SNP issues 100 'unanswered questions
May signals end of EU law in ‘Great Repeal Bill’
Theresa May is finally ready to fire the starting gun on Britain’s exit from the European Union and will introduce a “Great Repeal Bill” in the Queen’s Speech.
The bill will reverse the 1972 legislation that took Britain into what was then the European Community a year later and will erase the European Communities Act from British law.
The government will bring EU law under British law and as such it will signal an end to the over-riding authority of the EU.
Mrs May said Article 50 – the mechanism for exiting the EU – will be triggered before March. Her move to act will come as a relief to the Leave campaign and to the markets which have been demanding some clarity on the UK government’s strategy on Europe.
But her comments have drawn criticism from those who say there is still no detail on what a Brexit Britain will look like.
The CBI director general, Carolyn Fairbairn, said: “The government’s desire to play its negotiating cards close to its chest must be tempered by clear indications on how we will trade with the UK’s most important partner and how firms will be able to employ the people needed to drive growth.”
The SNP issued a list of 100 ‘unanswered’ questions to the UK Government, including:
• Will the UK still be part of the single market?
• Will the UK remain a member of the European Union Customs Union?
• Will businesses be able to continue to trade with the EU without customs checks or other administrative costs?
• Does the UK Government still stand by the pre-referendum economic projection papers published by HM Treasury?
• Will UK citizens living in the EU be given the right to remain and retain their rights to access services there?
• Will police in the UK continue to have use of the European Arrest Warrant?
• What will the impact of changes to freedom of movement be on NHS staff recruitment and retention?
SNP Westminster leader Angus Robertson said: “We are now 100 days on from the EU referendum result, and the utter lack of clarity from the Prime Minister and the rest of the UK Government is a shameful abdication of responsibility.
“The Tories are in the process of walking the UK economy off a cliff with a vague promise that they’ll find a parachute on the way down. It’s not good enough.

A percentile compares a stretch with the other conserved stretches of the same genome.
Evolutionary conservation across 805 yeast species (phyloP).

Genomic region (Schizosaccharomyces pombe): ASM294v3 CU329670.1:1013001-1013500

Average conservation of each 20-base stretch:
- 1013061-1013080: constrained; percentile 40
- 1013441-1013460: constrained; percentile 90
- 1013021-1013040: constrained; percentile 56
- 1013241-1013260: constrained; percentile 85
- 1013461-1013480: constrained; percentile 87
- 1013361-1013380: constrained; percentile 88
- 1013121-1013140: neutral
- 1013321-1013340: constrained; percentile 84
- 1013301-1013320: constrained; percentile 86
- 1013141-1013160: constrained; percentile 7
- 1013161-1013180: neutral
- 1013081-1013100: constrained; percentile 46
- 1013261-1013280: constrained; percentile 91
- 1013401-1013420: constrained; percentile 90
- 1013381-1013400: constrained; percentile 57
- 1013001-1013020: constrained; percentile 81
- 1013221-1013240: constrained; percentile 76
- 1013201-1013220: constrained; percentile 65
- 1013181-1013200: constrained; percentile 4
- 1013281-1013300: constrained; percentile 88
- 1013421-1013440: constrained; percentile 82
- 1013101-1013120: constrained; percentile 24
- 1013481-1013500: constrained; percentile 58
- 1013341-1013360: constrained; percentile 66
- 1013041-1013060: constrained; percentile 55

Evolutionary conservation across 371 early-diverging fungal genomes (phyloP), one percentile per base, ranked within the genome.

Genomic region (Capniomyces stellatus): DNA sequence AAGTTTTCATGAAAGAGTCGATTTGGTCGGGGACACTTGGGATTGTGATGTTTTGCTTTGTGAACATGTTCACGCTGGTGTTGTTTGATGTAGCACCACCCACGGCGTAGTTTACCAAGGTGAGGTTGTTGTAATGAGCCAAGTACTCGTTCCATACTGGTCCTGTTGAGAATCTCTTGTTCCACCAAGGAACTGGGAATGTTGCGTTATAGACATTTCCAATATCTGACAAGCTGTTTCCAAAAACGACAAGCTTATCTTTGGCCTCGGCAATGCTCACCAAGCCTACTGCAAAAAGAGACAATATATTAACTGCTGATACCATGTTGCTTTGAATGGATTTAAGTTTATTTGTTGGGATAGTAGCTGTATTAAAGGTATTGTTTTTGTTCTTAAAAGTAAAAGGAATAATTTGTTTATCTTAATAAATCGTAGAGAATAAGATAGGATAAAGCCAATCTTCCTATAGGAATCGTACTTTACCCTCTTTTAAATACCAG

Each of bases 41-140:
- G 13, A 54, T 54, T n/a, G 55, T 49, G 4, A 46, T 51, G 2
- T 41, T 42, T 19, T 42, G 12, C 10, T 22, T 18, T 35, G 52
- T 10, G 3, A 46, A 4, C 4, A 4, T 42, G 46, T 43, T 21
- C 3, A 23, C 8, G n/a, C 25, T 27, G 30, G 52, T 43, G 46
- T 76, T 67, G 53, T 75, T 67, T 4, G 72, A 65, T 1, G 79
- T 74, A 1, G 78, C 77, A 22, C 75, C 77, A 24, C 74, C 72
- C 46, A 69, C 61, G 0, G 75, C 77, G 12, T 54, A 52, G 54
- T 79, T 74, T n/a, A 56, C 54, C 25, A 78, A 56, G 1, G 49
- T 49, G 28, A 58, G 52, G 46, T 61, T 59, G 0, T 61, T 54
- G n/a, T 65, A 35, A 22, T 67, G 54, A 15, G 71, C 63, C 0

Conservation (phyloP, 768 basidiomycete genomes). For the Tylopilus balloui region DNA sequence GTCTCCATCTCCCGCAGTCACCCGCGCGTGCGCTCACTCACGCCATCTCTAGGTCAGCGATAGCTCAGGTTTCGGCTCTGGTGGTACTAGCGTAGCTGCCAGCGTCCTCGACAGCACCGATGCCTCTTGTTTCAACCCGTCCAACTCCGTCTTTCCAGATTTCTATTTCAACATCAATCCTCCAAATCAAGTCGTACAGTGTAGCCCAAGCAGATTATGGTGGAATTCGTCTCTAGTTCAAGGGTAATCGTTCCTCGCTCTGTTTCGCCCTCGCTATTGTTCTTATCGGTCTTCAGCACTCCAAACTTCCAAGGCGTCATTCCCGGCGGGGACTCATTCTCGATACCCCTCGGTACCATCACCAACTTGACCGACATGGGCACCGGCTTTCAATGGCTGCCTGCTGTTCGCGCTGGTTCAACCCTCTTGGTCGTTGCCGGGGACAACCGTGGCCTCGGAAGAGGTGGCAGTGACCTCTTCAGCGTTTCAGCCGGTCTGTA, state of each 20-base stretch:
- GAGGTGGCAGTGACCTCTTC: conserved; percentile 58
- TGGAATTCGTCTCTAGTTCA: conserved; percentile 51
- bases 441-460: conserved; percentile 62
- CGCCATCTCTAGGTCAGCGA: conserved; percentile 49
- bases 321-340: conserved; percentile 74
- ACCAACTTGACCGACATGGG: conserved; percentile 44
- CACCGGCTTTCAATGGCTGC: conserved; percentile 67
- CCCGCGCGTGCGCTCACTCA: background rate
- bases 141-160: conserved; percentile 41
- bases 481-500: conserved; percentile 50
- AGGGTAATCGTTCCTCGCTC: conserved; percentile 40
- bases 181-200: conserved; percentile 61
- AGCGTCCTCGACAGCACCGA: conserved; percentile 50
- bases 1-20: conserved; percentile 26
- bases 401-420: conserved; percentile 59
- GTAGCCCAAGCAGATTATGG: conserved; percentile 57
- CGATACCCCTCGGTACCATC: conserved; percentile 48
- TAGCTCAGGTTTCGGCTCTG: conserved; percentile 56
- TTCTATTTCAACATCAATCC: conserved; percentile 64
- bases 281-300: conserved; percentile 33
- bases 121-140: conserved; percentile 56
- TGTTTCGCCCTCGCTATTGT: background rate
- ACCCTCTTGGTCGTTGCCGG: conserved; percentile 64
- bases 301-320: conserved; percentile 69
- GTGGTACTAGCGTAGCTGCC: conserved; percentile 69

“People in Scotland voted overwhelmingly against leaving the EU – but even Leave voters must be worried by Theresa May’s inability to outline even the basics of what ‘Brexit means Brexit’ actually means.”
Mrs May’s comments come on the eve of her first Conservative annual conference in Birmingham, her first since taking over as party leader and Prime Minister.
The repeal bill will mark Britain’s return to being a “sovereign and independent country”, she says in an interview this weekend, a comment which drew an ironic comment from First Minister Nicola Sturgeon who said on Twitter: “Those pesky nationalists, eh? Obsessed with independence””
Mrs May has made it clear that she does not want the Brexit issue to dominate the conference and will want to focus on the agenda of building a fairer and more equal Britain which she spelled out on her promotion to Number 10.
“It will return power and authority to the elected institutions of our country. It means that the authority of EU law in Britain will end.”
The bill will also end the jurisdiction of the European Court of Justice in the UK.
However, the party remains divided on between those who want a complete split from the EU and those demanding a “soft” Brexit that will negotiate a deal that maintains strong trading links with the 27-nation bloc.
While Mrs May will attempt to contain the Brexit issue, it is bound to be the major topic of conversation and there will be calls for more details on how it will work.
The “Brexit Secretary” David Davis will tell the conference on Sunday that employment rights “will not be eroded”, removing one big concern among trades unions and those on the left.